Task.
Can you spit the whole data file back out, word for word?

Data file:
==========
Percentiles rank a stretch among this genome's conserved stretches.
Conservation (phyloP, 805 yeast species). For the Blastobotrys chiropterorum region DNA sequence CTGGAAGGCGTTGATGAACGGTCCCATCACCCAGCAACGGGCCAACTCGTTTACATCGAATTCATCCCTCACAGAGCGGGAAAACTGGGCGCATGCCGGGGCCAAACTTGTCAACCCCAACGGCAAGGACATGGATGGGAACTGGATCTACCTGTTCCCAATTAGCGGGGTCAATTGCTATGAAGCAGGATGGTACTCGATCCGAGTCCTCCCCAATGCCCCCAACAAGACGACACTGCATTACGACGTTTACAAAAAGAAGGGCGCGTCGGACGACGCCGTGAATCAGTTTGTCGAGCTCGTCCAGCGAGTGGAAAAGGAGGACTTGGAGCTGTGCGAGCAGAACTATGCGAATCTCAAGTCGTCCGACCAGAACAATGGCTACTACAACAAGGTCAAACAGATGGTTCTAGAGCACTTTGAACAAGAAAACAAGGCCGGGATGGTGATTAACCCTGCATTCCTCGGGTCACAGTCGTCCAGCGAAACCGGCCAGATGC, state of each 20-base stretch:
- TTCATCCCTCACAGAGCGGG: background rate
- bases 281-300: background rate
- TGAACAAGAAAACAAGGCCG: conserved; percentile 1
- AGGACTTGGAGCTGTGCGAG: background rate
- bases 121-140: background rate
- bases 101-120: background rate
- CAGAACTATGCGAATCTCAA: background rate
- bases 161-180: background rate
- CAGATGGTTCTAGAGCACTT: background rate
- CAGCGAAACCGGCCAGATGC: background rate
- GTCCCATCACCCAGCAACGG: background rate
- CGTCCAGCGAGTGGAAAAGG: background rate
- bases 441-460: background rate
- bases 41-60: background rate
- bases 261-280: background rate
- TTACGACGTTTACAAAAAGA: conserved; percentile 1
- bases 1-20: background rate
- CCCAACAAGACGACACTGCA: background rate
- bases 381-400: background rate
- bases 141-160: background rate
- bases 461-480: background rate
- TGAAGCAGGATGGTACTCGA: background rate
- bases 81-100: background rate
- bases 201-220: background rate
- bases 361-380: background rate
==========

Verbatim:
Percentiles rank a stretch among this genome's conserved stretches.
Conservation (phyloP, 805 yeast species). For the Blastobotrys chiropterorum region DNA sequence CTGGAAGGCGTTGATGAACGGTCCCATCACCCAGCAACGGGCCAACTCGTTTACATCGAATTCATCCCTCACAGAGCGGGAAAACTGGGCGCATGCCGGGGCCAAACTTGTCAACCCCAACGGCAAGGACATGGATGGGAACTGGATCTACCTGTTCCCAATTAGCGGGGTCAATTGCTATGAAGCAGGATGGTACTCGATCCGAGTCCTCCCCAATGCCCCCAACAAGACGACACTGCATTACGACGTTTACAAAAAGAAGGGCGCGTCGGACGACGCCGTGAATCAGTTTGTCGAGCTCGTCCAGCGAGTGGAAAAGGAGGACTTGGAGCTGTGCGAGCAGAACTATGCGAATCTCAAGTCGTCCGACCAGAACAATGGCTACTACAACAAGGTCAAACAGATGGTTCTAGAGCACTTTGAACAAGAAAACAAGGCCGGGATGGTGATTAACCCTGCATTCCTCGGGTCACAGTCGTCCAGCGAAACCGGCCAGATGC, state of each 20-base stretch:
- TTCATCCCTCACAGAGCGGG: background rate
- bases 281-300: background rate
- TGAACAAGAAAACAAGGCCG: conserved; percentile 1
- AGGACTTGGAGCTGTGCGAG: background rate
- bases 121-140: background rate
- bases 101-120: background rate
- CAGAACTATGCGAATCTCAA: background rate
- bases 161-180: background rate
- CAGATGGTTCTAGAGCACTT: background rate
- CAGCGAAACCGGCCAGATGC: background rate
- GTCCCATCACCCAGCAACGG: background rate
- CGTCCAGCGAGTGGAAAAGG: background rate
- bases 441-460: background rate
- bases 41-60: background rate
- bases 261-280: background rate
- TTACGACGTTTACAAAAAGA: conserved; percentile 1
- bases 1-20: background rate
- CCCAACAAGACGACACTGCA: background rate
- bases 381-400: background rate
- bases 141-160: background rate
- bases 461-480: background rate
- TGAAGCAGGATGGTACTCGA: background rate
- bases 81-100: background rate
- bases 201-220: background rate
- bases 361-380: background rate